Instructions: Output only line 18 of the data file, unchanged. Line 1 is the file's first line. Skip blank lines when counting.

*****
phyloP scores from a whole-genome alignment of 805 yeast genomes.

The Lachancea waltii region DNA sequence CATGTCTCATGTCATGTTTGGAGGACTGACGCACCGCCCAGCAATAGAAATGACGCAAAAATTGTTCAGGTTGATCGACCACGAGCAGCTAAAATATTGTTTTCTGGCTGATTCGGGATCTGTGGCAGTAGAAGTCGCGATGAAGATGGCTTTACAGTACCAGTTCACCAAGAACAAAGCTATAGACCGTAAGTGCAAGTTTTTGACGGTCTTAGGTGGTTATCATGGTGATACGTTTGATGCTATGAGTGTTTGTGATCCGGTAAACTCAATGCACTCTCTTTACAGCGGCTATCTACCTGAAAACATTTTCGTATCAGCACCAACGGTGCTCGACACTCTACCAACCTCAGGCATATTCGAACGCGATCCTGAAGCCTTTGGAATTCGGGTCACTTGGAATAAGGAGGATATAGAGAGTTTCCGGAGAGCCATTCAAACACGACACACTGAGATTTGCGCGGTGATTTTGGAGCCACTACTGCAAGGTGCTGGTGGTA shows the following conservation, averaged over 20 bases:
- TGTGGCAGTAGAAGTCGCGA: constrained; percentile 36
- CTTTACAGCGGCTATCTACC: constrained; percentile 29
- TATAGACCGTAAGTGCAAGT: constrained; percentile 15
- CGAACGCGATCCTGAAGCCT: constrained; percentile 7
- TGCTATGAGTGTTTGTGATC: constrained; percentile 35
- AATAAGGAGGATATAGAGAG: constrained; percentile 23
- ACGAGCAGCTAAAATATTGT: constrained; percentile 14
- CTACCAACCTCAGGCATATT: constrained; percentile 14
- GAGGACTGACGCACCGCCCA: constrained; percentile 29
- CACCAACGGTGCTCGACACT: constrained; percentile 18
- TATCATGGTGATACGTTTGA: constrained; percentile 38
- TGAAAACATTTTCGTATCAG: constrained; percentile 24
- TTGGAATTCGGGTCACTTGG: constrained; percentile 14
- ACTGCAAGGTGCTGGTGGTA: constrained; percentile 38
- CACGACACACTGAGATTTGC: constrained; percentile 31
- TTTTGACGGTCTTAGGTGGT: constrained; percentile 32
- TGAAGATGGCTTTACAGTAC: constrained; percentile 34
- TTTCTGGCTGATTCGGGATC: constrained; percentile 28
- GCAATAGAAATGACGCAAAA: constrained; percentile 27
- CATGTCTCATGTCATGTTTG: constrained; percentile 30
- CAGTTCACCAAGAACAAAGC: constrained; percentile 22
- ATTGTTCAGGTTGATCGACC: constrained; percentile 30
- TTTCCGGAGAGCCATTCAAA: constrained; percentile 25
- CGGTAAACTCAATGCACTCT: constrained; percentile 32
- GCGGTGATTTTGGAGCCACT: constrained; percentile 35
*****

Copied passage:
- TTTTGACGGTCTTAGGTGGT: constrained; percentile 32